United States Supreme Court to Consider City of Miami Lawsuit

In December of 2013, the City of Miami sued Bank of America, CitiGroup, and Wells Fargo in federal court, alleging that the banks violated the Fair Housing Act by specifically going after minorities with undesirable home loans. This practice, the lawsuits alleged, resulted in harm to the City in the forms of lost tax revenue and increased municipal costs in dealing with the problems associated with large numbers of foreclosed, sometimes-illegally occupied, largely neglected properties. At the time, the City of Miami had this to say: “While these banks were generating substantial revenue from the issuance of predatory mortgages, the City of Miami was losing significant revenue and incurring costs that have not been reimbursed.” These lawsuits were covered in the 56th Edition of HOPE Forum, from Winter 2013/14.

Also in December of 2013, the Los Angeles filed similar lawsuits against the same banks. Before all of this, in July 2012, Wells Fargo settled a similar suit with the US Department of Justice concerning practices in Baltimore. In that case, Wells Fargo agreed to pay $7.5 million to the City of Baltimore, and $2.5 million directly to 1,000 area residents. Memphis and Chicago have also seen such lawsuits.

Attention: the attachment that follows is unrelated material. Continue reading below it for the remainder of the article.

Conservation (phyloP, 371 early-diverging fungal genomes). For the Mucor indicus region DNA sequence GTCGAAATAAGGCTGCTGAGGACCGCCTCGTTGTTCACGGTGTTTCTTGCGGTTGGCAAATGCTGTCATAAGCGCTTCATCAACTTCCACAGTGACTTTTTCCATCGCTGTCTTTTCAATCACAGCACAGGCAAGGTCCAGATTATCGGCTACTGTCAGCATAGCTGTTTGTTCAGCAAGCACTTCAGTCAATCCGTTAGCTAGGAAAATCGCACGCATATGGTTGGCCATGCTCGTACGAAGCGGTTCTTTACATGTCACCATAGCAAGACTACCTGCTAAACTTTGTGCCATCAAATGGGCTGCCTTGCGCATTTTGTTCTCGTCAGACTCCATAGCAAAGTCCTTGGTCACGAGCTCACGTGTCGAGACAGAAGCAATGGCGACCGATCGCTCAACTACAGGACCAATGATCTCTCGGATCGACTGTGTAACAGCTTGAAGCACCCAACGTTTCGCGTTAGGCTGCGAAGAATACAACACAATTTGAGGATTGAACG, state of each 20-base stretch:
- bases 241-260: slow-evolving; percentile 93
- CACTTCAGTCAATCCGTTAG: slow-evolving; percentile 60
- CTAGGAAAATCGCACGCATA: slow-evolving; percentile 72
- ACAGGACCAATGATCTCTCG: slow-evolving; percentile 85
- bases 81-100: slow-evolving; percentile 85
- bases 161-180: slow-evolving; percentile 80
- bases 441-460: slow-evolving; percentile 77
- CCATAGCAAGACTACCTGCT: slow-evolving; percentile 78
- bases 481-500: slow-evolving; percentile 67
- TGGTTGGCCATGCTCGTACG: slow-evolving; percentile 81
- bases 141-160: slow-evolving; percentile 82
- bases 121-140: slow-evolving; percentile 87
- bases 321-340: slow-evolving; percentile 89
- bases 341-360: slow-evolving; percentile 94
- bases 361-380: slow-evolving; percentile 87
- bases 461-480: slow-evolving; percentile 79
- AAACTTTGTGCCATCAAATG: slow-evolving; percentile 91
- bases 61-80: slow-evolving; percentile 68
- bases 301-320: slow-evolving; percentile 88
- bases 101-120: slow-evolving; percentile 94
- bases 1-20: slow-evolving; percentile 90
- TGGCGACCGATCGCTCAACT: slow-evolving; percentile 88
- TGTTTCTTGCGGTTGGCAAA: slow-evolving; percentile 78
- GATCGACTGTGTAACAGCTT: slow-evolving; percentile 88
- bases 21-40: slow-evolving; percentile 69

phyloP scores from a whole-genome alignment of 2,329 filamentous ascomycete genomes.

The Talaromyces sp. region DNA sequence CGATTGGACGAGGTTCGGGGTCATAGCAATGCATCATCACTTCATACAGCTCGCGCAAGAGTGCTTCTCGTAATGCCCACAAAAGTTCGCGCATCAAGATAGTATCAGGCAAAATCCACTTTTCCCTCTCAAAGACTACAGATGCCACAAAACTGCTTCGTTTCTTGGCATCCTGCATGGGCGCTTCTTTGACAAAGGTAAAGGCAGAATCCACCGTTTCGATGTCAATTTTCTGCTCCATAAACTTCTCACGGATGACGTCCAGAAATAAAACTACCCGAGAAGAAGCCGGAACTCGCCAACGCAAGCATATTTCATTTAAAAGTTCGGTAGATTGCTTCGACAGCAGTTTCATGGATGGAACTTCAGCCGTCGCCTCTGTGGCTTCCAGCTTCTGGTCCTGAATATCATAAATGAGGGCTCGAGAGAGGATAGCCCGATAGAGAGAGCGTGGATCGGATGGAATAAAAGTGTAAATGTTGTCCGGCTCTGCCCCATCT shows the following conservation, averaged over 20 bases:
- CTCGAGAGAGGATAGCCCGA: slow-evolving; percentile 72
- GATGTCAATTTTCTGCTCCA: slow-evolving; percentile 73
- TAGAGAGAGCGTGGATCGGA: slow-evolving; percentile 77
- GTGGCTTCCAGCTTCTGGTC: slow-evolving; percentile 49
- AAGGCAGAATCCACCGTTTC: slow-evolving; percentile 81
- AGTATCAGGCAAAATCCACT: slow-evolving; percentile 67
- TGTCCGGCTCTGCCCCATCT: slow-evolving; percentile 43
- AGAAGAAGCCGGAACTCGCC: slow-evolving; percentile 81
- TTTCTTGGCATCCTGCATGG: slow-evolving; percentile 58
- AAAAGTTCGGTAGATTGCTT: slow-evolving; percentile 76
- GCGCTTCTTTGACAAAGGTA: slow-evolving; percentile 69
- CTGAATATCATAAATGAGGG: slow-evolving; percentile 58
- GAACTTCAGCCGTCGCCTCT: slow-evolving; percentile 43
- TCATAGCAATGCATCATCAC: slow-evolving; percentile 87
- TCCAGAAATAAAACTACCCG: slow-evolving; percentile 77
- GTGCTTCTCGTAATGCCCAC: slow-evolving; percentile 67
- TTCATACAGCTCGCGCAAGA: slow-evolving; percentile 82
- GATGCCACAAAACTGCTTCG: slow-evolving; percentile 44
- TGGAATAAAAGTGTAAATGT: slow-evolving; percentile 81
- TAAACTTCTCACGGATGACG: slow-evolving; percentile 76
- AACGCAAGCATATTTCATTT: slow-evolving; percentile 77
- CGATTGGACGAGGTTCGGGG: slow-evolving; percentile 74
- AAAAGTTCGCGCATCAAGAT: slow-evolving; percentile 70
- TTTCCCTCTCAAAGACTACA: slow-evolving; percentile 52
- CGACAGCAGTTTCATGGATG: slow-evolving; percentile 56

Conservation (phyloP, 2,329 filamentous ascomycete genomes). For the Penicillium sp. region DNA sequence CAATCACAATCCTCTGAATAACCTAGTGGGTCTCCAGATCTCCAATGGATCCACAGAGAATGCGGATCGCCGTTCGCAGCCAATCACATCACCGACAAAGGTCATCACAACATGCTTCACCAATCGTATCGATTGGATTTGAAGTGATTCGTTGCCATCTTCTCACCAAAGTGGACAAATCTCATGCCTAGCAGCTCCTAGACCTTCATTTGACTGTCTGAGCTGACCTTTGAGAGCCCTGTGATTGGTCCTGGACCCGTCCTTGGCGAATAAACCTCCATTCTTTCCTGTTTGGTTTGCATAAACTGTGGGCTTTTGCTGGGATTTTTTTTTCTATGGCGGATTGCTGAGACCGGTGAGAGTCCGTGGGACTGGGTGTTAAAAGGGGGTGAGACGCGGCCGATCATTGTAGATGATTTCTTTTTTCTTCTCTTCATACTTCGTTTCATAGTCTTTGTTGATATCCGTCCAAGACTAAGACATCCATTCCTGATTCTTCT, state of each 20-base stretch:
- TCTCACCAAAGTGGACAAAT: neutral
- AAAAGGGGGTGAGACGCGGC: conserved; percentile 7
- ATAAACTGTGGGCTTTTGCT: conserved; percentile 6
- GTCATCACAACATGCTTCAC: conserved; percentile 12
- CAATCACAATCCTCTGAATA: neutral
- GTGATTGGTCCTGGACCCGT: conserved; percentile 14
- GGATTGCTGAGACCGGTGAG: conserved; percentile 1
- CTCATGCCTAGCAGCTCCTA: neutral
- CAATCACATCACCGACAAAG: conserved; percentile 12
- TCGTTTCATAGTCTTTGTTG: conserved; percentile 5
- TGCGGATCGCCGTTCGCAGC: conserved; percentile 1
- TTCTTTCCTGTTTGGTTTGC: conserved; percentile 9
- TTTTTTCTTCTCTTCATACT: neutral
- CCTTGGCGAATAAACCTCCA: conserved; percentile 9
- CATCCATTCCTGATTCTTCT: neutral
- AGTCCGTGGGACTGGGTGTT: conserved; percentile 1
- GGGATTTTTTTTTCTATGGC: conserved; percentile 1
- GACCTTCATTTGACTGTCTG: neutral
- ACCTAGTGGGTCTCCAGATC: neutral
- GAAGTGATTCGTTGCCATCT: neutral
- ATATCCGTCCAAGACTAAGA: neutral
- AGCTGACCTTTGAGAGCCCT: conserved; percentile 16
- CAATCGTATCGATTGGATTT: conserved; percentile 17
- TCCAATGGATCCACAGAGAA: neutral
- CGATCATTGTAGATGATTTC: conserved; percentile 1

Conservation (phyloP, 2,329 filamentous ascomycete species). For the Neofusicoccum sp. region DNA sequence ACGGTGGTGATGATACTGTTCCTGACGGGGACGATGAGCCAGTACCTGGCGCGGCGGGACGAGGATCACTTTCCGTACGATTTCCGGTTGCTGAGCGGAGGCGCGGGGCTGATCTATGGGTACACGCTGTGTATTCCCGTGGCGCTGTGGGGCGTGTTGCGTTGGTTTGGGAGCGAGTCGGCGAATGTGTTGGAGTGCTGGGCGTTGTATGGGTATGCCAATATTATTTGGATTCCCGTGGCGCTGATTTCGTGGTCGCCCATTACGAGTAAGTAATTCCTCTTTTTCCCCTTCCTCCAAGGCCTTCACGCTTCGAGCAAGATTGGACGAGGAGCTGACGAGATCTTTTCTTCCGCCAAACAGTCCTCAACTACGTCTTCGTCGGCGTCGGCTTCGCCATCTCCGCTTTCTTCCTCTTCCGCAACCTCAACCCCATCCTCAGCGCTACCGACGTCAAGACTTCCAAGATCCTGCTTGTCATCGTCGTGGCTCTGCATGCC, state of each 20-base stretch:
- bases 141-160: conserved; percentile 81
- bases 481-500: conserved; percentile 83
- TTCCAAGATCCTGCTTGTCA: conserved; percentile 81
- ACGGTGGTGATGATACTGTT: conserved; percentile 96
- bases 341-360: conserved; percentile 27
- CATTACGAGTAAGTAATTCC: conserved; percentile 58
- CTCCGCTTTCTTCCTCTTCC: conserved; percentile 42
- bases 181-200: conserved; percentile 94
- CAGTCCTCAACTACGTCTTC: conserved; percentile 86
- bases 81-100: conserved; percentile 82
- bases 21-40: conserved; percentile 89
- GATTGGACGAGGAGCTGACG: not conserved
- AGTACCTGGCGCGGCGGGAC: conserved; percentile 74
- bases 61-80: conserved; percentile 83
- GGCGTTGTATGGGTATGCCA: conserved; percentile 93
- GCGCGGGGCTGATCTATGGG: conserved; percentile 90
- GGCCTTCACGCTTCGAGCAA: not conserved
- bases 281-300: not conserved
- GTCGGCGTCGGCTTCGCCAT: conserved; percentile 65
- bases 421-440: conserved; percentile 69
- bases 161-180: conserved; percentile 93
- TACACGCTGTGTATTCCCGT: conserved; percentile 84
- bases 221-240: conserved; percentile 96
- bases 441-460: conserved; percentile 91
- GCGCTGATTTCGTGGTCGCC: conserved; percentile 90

In July 2014, the City of Miami’s lawsuits were dismissed by federal Judge William Dimitrouleas. He said that the harm caused to the City was too loosely connected banks’ actions and that the City itself was not meant to be able to file lawsuits under the Fair Housing Act. This was reversed in September 2015 by the 11th US Circuit Court of Appeals, which did not rule on the merits of the case, only saying that the banks should have known the consequences of such practices and that the City could indeed bring the lawsuits.

These cases around the country have had mixed results. So in June 2016, the US Supreme Court announced that it would hear the Miami lawsuit (the Court combined the Miami lawsuits into one, for simplicity), in order to give national guidance. This decision could go a long way in clarifying just who can bring a case under the Fair Housing Act. We’ll keep you updated!